A coalition under the auspices of the Nigerian Supreme Council for Islamic Affairs (NSCIA) in a communiqué signed by Mallam Isa Okonkwo criticized the postponement of the public hearing and cautioned the NASS, as representatives of the people, to ensure level playing ground to all stakeholders involved in the issue in the spirit of equity, fairness and justice.
As for MURIC, Muslim women who work in uniformed bodies in Nigeria such as the army, police, traffic agencies, uniformed voluntary groups, hospitals, the National Youth Service Corps (NYSC), students of primary and secondary schools, amongst others, use uniforms designed by the Christian colonialists. These uniforms, MURIC postulated, should have been reviewed after independence because they only suit Christians and Muslim women are uncomfortable in them. Some of them, the group said, constitute breaches to Islamic dress code and offend the sensibility of Muslim women who are compelled to wear the uniforms regardless of their inner feeling of resentment.
On a general note, Hijab is an international dress code that should be allowed in Nigeria. The controversies it has created in the states of the Southwest geopolitical zone of the country should have sounded enough warning that Christians should allow Muslim women be. Hijab is a religious dress that should not be undermined by non-Muslims. It is celebrated every year on February 1. So, the Firdausgate gave the celebration this year a hot marking.
Tagged the World Hijab Day (WHD), Nigerian Muslim Women used the occasion to decry discrimination against them at their work places. A host of Muslim women organizations in Nigeria made the day a memorable one. The women led by the Hijab Right Advocacy Initiative leader, Mutiat Orolu, told the press in Lagos that wearing of Hijab is not the culture of Arabs as erroneously held by some people or a fashion accessory that the Muslim woman may discard at will. “It is a religious duty and an obligation on every Muslim woman in the observance of her faith.” This right to believe in and practice one‘s chosen faith, she opined, is an inalienable right of every human being, as entrenched in the Constitution of the Federal Republic of Nigeria 1999 (as amended)”.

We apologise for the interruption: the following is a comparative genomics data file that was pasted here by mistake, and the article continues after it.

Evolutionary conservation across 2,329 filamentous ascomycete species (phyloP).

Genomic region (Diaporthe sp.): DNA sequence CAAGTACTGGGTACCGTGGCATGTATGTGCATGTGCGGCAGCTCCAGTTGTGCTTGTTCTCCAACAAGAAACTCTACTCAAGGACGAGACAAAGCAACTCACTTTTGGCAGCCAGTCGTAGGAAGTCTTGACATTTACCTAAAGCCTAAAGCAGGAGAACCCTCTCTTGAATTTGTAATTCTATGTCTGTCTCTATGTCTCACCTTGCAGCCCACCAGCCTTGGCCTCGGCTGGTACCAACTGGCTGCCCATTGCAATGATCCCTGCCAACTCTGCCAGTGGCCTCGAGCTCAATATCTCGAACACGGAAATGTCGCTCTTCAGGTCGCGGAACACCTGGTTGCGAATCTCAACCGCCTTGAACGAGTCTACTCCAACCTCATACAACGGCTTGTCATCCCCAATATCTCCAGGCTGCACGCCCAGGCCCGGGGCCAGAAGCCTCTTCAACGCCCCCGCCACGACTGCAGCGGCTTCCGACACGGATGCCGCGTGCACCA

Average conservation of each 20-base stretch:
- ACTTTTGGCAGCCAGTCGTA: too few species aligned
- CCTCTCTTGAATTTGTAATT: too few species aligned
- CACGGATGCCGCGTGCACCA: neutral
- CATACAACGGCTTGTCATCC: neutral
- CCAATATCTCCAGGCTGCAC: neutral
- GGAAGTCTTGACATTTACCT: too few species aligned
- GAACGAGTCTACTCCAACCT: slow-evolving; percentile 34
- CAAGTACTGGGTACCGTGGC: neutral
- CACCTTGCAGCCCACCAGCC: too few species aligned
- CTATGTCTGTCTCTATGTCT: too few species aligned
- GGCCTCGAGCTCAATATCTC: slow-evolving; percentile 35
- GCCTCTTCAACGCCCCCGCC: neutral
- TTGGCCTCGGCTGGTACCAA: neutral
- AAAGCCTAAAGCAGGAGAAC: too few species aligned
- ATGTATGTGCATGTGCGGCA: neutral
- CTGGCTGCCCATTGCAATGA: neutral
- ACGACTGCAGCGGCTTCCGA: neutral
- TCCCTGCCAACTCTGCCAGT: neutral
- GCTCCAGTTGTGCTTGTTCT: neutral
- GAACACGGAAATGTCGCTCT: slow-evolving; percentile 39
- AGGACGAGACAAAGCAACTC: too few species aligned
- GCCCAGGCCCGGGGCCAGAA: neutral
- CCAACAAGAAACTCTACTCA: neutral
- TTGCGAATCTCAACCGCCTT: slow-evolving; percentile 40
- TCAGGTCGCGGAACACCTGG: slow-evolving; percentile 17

However, caution, tolerance and understanding from non-Muslims are required in this case. There is no reason to detest Muslim women adorning Hijab because it is a manifestation of her religious rights. Muslim ladies should not be subjected to ridicules, intimidation, harassment and even beating by intolerant colleagues, bosses and neighbours because they wear Hijab. The support of the Nigerian Muslim Ummah for Miss Firdaus Amasa and her colleague Miss Aisha Zubair is unwavering. The Muslim Media Practitioners of Nigeria (MMPN) has called for justice. Let this matter be quickly resolved to save further division amongst the Muslim and Christian citizens
Muhammad Ajah is an advocate of humanity, peace and good governance in Abuja. E-mail [email protected]